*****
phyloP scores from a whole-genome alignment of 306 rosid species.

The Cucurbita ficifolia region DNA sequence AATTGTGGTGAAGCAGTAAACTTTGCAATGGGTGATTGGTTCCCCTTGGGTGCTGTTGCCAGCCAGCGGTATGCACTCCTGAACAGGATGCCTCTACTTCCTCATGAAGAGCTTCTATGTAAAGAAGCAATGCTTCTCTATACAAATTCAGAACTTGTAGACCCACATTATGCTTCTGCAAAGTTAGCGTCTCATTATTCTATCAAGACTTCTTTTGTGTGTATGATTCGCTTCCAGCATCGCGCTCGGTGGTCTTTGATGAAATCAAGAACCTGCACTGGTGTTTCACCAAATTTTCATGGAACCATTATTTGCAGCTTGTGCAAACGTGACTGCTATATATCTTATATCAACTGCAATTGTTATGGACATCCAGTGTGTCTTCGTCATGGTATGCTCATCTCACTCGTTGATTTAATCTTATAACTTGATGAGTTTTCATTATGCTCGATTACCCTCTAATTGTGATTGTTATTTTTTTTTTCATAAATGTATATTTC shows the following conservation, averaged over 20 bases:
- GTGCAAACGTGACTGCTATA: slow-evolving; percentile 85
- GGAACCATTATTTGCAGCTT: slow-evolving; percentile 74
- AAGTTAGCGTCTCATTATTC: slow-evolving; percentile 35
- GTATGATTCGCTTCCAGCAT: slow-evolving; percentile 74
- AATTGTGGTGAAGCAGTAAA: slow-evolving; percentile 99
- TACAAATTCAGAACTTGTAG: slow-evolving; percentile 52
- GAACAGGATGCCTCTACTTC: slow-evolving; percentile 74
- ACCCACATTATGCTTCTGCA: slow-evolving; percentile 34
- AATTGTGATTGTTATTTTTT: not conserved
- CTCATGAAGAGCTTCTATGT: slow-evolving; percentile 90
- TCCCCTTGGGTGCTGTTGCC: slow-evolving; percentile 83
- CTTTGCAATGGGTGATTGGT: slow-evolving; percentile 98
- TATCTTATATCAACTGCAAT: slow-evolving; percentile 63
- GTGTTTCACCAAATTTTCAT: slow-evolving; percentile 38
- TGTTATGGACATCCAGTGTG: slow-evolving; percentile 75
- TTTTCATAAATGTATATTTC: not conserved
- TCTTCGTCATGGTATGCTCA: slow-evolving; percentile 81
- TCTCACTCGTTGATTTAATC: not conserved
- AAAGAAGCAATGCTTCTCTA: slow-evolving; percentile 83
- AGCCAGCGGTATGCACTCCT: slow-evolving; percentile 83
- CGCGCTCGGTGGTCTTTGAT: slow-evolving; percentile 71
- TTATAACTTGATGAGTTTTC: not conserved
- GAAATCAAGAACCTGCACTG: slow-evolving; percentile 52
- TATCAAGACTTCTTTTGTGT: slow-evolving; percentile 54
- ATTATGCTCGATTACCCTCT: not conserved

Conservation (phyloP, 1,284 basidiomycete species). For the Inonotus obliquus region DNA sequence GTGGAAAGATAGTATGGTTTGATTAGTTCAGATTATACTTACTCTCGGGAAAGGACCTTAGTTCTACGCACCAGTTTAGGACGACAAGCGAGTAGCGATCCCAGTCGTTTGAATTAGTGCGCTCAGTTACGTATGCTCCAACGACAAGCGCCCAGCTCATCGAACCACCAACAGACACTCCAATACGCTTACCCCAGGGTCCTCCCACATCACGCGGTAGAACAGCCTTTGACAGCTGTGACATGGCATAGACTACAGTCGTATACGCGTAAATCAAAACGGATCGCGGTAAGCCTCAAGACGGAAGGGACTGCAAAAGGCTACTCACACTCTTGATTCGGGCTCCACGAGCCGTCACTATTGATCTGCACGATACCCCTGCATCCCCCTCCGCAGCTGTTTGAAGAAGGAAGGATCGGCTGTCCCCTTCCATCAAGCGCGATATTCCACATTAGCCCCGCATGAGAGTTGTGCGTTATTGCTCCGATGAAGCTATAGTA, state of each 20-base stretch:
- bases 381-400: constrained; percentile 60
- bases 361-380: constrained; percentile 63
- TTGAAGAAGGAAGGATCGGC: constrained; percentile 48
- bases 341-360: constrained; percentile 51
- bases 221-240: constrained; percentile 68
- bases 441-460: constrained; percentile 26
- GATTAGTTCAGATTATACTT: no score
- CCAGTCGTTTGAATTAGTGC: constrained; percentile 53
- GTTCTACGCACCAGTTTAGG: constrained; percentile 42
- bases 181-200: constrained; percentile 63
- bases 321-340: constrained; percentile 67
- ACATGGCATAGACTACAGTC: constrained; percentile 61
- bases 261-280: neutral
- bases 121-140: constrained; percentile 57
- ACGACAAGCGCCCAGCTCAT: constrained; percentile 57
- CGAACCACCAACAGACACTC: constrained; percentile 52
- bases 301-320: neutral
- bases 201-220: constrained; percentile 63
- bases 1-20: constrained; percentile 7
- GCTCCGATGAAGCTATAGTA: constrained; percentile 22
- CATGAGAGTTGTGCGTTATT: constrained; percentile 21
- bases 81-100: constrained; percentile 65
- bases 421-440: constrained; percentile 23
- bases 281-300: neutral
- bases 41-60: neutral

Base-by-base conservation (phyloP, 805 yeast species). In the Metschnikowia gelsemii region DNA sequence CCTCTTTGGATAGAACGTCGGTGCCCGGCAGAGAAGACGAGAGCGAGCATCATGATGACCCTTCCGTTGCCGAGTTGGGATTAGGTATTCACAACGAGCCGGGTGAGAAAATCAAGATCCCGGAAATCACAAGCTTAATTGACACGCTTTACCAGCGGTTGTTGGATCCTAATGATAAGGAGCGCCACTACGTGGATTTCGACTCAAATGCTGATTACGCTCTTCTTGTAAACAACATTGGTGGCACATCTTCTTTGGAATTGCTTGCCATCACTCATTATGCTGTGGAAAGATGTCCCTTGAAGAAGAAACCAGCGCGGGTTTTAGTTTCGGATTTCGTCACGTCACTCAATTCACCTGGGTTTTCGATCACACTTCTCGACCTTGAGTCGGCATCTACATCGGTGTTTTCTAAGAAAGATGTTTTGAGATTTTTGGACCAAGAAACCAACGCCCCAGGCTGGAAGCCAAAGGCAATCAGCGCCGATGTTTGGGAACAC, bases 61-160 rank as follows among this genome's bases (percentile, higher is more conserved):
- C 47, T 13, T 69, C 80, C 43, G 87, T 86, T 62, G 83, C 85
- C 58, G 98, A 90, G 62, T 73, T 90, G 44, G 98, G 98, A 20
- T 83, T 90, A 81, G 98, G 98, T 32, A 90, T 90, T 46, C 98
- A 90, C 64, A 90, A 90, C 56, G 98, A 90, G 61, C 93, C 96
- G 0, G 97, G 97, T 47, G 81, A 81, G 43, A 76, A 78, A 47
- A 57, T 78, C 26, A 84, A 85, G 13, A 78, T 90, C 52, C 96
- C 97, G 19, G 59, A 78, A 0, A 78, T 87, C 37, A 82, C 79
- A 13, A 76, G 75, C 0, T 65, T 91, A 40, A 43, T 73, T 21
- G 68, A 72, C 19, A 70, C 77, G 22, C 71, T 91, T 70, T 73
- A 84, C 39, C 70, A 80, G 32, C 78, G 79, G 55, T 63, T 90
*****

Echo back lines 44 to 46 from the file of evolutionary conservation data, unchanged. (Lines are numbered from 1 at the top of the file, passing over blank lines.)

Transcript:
- CGAACCACCAACAGACACTC: constrained; percentile 52
- bases 301-320: neutral
- bases 201-220: constrained; percentile 63